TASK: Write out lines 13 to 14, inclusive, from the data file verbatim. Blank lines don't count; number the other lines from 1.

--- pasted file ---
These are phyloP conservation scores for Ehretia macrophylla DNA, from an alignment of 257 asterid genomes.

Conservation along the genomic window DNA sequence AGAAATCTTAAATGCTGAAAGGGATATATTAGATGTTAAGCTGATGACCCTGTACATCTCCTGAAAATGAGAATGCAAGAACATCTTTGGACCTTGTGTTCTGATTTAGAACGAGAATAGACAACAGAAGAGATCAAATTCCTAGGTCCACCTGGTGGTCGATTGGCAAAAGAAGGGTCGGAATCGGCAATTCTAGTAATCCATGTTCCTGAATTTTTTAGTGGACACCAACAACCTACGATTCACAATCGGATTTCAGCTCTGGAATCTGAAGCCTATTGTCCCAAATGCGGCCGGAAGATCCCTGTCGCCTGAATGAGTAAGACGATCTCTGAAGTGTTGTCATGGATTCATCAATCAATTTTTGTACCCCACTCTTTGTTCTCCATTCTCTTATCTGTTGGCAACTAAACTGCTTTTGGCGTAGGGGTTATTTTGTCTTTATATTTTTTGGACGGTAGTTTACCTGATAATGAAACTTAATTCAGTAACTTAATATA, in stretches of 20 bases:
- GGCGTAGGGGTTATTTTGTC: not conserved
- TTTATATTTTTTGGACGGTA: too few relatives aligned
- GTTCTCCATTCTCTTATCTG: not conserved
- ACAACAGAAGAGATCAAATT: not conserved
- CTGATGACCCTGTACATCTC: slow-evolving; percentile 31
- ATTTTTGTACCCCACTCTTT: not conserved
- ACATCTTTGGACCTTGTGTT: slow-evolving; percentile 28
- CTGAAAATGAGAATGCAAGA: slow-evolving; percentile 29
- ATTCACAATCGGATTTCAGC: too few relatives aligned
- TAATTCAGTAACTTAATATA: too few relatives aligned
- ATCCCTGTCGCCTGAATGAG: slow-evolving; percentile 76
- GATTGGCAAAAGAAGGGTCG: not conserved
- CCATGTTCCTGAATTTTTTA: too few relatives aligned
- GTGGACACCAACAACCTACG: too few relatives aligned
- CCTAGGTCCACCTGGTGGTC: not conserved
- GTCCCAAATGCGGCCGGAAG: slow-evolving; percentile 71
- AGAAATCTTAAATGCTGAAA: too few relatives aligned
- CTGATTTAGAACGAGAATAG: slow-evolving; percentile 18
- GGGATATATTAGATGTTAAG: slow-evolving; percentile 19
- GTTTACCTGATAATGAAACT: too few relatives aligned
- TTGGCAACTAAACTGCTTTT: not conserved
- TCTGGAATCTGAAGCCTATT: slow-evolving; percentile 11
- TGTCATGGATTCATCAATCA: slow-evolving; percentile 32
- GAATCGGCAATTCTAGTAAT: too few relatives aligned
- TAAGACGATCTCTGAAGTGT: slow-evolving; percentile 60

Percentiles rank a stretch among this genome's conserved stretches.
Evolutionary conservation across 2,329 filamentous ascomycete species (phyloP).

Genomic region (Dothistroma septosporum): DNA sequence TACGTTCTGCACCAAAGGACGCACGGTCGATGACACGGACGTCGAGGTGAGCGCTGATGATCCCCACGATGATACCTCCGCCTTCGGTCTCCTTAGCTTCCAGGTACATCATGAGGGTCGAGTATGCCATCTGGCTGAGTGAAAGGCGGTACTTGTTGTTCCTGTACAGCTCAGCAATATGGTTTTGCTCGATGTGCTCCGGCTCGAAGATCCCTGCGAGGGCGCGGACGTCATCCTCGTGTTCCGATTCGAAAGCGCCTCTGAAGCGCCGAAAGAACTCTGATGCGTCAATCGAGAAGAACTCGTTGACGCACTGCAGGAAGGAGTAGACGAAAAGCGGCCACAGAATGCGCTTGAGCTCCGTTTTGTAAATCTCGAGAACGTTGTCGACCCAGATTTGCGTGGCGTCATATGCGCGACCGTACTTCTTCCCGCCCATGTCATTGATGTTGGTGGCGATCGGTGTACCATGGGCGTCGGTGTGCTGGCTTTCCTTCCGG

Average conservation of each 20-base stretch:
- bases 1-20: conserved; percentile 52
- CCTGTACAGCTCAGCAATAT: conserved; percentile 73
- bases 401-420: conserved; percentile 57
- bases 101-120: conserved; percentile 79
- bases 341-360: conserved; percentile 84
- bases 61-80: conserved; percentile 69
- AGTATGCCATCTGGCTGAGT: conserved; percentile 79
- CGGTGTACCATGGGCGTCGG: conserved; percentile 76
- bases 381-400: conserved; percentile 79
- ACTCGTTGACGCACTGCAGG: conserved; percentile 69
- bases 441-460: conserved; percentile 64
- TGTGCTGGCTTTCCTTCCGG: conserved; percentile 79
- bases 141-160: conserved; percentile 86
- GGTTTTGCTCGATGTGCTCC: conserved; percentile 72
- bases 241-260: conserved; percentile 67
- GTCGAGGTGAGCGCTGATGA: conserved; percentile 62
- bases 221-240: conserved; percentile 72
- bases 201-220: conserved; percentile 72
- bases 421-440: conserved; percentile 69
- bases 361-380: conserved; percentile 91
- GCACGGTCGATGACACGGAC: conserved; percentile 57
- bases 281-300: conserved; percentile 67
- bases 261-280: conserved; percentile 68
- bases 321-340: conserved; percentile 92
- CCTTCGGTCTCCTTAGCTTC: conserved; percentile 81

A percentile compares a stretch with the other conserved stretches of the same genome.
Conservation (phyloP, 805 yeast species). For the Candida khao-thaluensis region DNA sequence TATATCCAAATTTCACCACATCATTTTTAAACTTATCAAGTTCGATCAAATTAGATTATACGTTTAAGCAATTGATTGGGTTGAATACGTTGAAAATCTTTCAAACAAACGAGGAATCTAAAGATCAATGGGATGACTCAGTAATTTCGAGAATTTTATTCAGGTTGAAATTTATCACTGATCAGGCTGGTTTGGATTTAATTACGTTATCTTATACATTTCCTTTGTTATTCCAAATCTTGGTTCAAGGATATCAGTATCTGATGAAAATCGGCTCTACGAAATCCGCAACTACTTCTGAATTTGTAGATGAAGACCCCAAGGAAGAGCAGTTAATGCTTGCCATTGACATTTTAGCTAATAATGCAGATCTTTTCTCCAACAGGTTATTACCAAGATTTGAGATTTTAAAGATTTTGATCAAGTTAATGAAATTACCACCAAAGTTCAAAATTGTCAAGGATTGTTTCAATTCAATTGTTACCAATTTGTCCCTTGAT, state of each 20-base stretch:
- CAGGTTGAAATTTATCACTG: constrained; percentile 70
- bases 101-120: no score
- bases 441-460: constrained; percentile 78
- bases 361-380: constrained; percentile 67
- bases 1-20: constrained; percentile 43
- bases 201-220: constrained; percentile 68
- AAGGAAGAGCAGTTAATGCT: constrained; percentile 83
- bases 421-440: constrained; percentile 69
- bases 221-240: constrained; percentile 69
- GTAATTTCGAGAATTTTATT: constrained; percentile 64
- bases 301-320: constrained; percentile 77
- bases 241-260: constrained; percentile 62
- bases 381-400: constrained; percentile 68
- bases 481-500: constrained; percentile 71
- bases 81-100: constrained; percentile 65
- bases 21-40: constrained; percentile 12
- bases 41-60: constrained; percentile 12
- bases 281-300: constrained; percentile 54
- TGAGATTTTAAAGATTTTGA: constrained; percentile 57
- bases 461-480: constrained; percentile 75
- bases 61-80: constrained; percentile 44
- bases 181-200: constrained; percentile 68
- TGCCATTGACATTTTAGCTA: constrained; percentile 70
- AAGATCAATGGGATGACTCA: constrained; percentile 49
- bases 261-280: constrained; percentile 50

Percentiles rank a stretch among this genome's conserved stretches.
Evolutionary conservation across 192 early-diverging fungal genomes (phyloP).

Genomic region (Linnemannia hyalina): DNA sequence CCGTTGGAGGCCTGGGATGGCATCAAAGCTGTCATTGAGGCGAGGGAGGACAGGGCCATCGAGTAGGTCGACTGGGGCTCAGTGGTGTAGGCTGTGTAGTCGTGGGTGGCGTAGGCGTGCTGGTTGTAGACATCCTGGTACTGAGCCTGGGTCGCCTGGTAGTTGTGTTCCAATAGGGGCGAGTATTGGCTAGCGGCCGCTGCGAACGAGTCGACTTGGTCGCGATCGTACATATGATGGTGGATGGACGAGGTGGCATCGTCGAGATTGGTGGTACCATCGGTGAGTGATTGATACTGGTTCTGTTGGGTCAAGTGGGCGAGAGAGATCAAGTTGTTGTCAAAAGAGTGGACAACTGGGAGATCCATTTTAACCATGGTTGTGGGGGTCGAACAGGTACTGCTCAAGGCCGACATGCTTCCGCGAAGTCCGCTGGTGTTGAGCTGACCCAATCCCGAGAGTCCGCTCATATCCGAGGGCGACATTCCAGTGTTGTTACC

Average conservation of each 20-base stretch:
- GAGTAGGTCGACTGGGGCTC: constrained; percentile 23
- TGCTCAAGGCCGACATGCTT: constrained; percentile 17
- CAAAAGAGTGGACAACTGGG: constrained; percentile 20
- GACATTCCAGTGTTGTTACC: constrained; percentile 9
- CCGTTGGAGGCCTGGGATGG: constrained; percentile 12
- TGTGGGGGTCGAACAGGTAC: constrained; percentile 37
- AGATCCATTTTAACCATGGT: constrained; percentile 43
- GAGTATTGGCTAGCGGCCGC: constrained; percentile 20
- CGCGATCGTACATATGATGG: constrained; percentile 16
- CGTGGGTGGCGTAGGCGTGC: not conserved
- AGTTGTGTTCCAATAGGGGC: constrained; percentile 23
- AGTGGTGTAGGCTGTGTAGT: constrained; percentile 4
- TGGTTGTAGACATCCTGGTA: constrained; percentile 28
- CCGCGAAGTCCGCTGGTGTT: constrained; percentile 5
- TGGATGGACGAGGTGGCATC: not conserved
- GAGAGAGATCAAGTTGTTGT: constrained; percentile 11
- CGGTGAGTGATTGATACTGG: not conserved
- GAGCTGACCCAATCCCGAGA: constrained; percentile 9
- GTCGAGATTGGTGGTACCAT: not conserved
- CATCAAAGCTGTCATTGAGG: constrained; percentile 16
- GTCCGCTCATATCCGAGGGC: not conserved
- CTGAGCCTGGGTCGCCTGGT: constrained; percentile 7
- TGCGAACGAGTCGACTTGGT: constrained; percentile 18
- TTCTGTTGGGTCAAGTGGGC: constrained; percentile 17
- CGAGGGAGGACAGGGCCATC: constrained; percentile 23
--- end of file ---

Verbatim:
- ATCCCTGTCGCCTGAATGAG: slow-evolving; percentile 76
- GATTGGCAAAAGAAGGGTCG: not conserved